The liberation of Venus continues live with Capitol Radio One!
The original Siege of the Citadel is one of those old games that was wonderfully overproduced and colourful and straddled the line between game and toy, so it was only a matter of time before someone re-released it for the Kickstarter age. It’s set in the Mutant Chronicles universe, a milieu probably well-developed in its original form as a RPG, but strangely lifeless when it’s been applied to other games. It comes across as a sort of poor man’s Warhammer 40,000: big shoulderpads and gothic scifi, but in this case with a bit of a cartoony look to everything.
You can probably tell that I’m not a particular fan, though I do have the original game, and the short-lived Mutant Chronicles Collectible Miniatures Game by Fantasy Flight. But the new campaign from Modiphius was launched back when I was first getting into Kickstarters, the names attached to it as designers are well known, and it seemed a good idea at the time. It seemed less of a good idea when I had to wait over four years to get what I paid for.
So unfortunately, I won’t be backing any more campaigns by Modiphius; though they did eventually come through in the end, which is more than I can say for a couple of other campaigns I’ve backed. Because it took so long—and because of the source material—the whole thing seems strangely dated however, with not even the toy-like feeling of fun as saving grace. The rules are basic, and it all looks like something Fantasy Flight would have made years ago, down to the the big floppy square rulebooks. Which is not surprising considering that at one stage it was going to be distributed by FFG. Some things are poorly thought out; for example the big cardboard walls you can add to the central board don’t fit in the box and will probably just kick around my room getting damaged. And unfortunately the miniatures range from OK to pretty bad.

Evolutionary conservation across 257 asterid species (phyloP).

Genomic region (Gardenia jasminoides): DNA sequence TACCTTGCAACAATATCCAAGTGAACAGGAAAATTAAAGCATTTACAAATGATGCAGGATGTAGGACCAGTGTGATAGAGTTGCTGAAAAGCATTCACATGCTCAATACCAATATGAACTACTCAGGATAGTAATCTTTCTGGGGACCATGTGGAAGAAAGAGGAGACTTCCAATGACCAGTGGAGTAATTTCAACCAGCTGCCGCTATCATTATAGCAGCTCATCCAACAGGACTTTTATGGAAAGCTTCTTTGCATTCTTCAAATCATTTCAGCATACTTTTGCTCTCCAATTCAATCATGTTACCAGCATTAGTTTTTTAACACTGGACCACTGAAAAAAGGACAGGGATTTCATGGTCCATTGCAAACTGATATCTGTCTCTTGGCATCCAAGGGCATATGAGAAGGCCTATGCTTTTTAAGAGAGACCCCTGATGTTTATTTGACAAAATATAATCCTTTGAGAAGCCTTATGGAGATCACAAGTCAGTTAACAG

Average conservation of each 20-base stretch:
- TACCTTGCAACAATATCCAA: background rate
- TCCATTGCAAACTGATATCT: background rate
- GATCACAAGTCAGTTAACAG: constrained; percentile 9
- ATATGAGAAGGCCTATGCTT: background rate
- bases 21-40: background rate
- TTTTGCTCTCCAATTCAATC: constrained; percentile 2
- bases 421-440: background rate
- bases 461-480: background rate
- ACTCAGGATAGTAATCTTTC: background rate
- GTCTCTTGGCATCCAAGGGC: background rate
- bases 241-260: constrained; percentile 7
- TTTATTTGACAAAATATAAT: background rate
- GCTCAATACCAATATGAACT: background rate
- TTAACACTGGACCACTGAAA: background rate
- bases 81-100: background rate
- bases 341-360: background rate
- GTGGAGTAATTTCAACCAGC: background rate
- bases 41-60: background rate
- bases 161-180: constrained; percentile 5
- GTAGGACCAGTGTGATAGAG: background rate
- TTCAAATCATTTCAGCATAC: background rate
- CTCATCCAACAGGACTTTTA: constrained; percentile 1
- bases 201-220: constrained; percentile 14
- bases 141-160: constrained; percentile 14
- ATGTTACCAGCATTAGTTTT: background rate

I have, however, quickly painted up the core set and I’ll give it a go, though I don’t anticipate it getting to the table too often. Apparently it does play better with more players, and if you’re in a beer-and-pretzels shoot-the-undead kind of mood it can be fun.